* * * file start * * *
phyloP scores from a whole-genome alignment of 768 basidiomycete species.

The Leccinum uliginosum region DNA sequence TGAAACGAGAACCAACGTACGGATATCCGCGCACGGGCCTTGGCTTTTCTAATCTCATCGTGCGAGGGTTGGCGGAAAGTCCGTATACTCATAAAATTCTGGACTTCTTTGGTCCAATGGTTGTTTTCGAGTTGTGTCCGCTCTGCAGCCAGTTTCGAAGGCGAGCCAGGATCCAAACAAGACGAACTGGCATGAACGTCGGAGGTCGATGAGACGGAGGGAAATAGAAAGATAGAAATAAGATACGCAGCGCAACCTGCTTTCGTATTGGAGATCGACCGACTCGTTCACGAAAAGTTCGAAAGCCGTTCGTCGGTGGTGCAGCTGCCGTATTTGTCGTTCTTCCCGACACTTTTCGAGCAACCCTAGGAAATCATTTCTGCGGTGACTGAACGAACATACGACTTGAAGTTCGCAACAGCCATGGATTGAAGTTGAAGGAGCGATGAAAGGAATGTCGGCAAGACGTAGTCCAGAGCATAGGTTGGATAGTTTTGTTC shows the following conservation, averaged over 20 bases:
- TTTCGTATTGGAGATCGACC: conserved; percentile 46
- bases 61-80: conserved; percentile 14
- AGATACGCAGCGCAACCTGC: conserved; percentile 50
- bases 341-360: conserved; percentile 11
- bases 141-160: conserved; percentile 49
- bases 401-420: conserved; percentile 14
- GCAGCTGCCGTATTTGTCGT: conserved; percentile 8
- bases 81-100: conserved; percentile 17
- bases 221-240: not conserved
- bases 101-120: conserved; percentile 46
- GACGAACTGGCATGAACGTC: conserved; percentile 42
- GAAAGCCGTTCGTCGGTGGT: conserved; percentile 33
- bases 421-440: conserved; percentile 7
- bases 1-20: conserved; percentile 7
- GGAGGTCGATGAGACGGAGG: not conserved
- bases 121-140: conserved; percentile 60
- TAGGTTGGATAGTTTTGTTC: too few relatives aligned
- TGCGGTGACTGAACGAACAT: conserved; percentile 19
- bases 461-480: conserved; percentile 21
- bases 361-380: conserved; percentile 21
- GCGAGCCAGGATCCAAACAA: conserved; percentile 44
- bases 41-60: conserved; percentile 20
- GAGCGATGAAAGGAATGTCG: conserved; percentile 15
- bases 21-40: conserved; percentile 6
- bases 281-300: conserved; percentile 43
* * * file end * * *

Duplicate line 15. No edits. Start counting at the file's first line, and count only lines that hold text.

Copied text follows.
- bases 421-440: conserved; percentile 7